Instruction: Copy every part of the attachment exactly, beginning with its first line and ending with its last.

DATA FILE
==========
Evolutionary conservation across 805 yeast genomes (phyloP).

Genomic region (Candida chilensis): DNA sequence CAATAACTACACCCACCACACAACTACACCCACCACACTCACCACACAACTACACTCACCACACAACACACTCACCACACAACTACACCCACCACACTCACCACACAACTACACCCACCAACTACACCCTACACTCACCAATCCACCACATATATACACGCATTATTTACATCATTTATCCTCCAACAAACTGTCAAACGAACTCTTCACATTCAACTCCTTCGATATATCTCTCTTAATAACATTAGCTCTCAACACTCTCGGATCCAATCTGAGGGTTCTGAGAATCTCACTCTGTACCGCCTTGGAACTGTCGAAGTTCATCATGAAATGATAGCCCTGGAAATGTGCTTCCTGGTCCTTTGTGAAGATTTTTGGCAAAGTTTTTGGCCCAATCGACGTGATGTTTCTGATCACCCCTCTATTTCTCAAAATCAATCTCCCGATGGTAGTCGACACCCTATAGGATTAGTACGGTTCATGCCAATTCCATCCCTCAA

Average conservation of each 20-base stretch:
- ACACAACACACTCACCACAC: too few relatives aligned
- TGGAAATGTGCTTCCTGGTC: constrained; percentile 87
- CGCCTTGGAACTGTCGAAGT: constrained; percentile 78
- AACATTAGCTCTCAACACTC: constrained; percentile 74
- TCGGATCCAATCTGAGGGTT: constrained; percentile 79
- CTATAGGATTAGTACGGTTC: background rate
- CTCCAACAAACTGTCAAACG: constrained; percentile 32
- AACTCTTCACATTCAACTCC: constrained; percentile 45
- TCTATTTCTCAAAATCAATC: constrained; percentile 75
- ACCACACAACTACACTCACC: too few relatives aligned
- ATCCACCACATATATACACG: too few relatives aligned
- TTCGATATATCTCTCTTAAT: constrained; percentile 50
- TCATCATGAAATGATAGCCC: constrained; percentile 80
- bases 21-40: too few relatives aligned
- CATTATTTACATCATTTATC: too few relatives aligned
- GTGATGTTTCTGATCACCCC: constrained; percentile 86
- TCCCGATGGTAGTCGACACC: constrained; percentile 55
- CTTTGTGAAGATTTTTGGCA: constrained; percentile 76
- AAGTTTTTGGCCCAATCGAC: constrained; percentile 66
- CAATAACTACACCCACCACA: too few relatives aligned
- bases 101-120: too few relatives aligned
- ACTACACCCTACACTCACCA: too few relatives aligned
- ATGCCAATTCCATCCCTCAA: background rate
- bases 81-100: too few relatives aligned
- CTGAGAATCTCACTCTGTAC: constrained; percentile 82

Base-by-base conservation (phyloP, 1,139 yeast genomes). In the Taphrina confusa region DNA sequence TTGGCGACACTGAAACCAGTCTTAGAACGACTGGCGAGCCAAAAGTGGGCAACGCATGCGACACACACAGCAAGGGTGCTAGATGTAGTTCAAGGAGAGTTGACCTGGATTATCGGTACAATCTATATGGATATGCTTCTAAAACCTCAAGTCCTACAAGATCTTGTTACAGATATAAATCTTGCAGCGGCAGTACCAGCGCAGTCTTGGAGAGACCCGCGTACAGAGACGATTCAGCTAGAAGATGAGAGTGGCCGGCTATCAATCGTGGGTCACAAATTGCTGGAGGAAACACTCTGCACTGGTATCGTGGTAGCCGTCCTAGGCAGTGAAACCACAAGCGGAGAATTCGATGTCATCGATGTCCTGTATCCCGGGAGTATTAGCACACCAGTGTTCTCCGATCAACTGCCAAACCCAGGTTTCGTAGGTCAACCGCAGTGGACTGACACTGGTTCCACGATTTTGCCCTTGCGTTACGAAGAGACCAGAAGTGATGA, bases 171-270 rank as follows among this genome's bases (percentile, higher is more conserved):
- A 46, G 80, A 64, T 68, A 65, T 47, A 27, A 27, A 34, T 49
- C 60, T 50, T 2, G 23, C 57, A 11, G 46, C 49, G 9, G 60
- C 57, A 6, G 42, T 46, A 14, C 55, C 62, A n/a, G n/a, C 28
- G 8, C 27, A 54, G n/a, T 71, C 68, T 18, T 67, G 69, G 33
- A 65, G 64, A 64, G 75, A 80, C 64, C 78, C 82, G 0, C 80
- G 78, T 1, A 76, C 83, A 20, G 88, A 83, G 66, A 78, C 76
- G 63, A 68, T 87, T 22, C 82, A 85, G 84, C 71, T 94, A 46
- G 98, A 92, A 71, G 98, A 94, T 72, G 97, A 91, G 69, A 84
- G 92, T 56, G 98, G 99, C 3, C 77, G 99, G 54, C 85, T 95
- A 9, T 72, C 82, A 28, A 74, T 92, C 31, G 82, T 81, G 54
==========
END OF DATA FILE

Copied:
Evolutionary conservation across 805 yeast genomes (phyloP).

Genomic region (Candida chilensis): DNA sequence CAATAACTACACCCACCACACAACTACACCCACCACACTCACCACACAACTACACTCACCACACAACACACTCACCACACAACTACACCCACCACACTCACCACACAACTACACCCACCAACTACACCCTACACTCACCAATCCACCACATATATACACGCATTATTTACATCATTTATCCTCCAACAAACTGTCAAACGAACTCTTCACATTCAACTCCTTCGATATATCTCTCTTAATAACATTAGCTCTCAACACTCTCGGATCCAATCTGAGGGTTCTGAGAATCTCACTCTGTACCGCCTTGGAACTGTCGAAGTTCATCATGAAATGATAGCCCTGGAAATGTGCTTCCTGGTCCTTTGTGAAGATTTTTGGCAAAGTTTTTGGCCCAATCGACGTGATGTTTCTGATCACCCCTCTATTTCTCAAAATCAATCTCCCGATGGTAGTCGACACCCTATAGGATTAGTACGGTTCATGCCAATTCCATCCCTCAA

Average conservation of each 20-base stretch:
- ACACAACACACTCACCACAC: too few relatives aligned
- TGGAAATGTGCTTCCTGGTC: constrained; percentile 87
- CGCCTTGGAACTGTCGAAGT: constrained; percentile 78
- AACATTAGCTCTCAACACTC: constrained; percentile 74
- TCGGATCCAATCTGAGGGTT: constrained; percentile 79
- CTATAGGATTAGTACGGTTC: background rate
- CTCCAACAAACTGTCAAACG: constrained; percentile 32
- AACTCTTCACATTCAACTCC: constrained; percentile 45
- TCTATTTCTCAAAATCAATC: constrained; percentile 75
- ACCACACAACTACACTCACC: too few relatives aligned
- ATCCACCACATATATACACG: too few relatives aligned
- TTCGATATATCTCTCTTAAT: constrained; percentile 50
- TCATCATGAAATGATAGCCC: constrained; percentile 80
- bases 21-40: too few relatives aligned
- CATTATTTACATCATTTATC: too few relatives aligned
- GTGATGTTTCTGATCACCCC: constrained; percentile 86
- TCCCGATGGTAGTCGACACC: constrained; percentile 55
- CTTTGTGAAGATTTTTGGCA: constrained; percentile 76
- AAGTTTTTGGCCCAATCGAC: constrained; percentile 66
- CAATAACTACACCCACCACA: too few relatives aligned
- bases 101-120: too few relatives aligned
- ACTACACCCTACACTCACCA: too few relatives aligned
- ATGCCAATTCCATCCCTCAA: background rate
- bases 81-100: too few relatives aligned
- CTGAGAATCTCACTCTGTAC: constrained; percentile 82

Base-by-base conservation (phyloP, 1,139 yeast genomes). In the Taphrina confusa region DNA sequence TTGGCGACACTGAAACCAGTCTTAGAACGACTGGCGAGCCAAAAGTGGGCAACGCATGCGACACACACAGCAAGGGTGCTAGATGTAGTTCAAGGAGAGTTGACCTGGATTATCGGTACAATCTATATGGATATGCTTCTAAAACCTCAAGTCCTACAAGATCTTGTTACAGATATAAATCTTGCAGCGGCAGTACCAGCGCAGTCTTGGAGAGACCCGCGTACAGAGACGATTCAGCTAGAAGATGAGAGTGGCCGGCTATCAATCGTGGGTCACAAATTGCTGGAGGAAACACTCTGCACTGGTATCGTGGTAGCCGTCCTAGGCAGTGAAACCACAAGCGGAGAATTCGATGTCATCGATGTCCTGTATCCCGGGAGTATTAGCACACCAGTGTTCTCCGATCAACTGCCAAACCCAGGTTTCGTAGGTCAACCGCAGTGGACTGACACTGGTTCCACGATTTTGCCCTTGCGTTACGAAGAGACCAGAAGTGATGA, bases 171-270 rank as follows among this genome's bases (percentile, higher is more conserved):
- A 46, G 80, A 64, T 68, A 65, T 47, A 27, A 27, A 34, T 49
- C 60, T 50, T 2, G 23, C 57, A 11, G 46, C 49, G 9, G 60
- C 57, A 6, G 42, T 46, A 14, C 55, C 62, A n/a, G n/a, C 28
- G 8, C 27, A 54, G n/a, T 71, C 68, T 18, T 67, G 69, G 33
- A 65, G 64, A 64, G 75, A 80, C 64, C 78, C 82, G 0, C 80
- G 78, T 1, A 76, C 83, A 20, G 88, A 83, G 66, A 78, C 76
- G 63, A 68, T 87, T 22, C 82, A 85, G 84, C 71, T 94, A 46
- G 98, A 92, A 71, G 98, A 94, T 72, G 97, A 91, G 69, A 84
- G 92, T 56, G 98, G 99, C 3, C 77, G 99, G 54, C 85, T 95
- A 9, T 72, C 82, A 28, A 74, T 92, C 31, G 82, T 81, G 54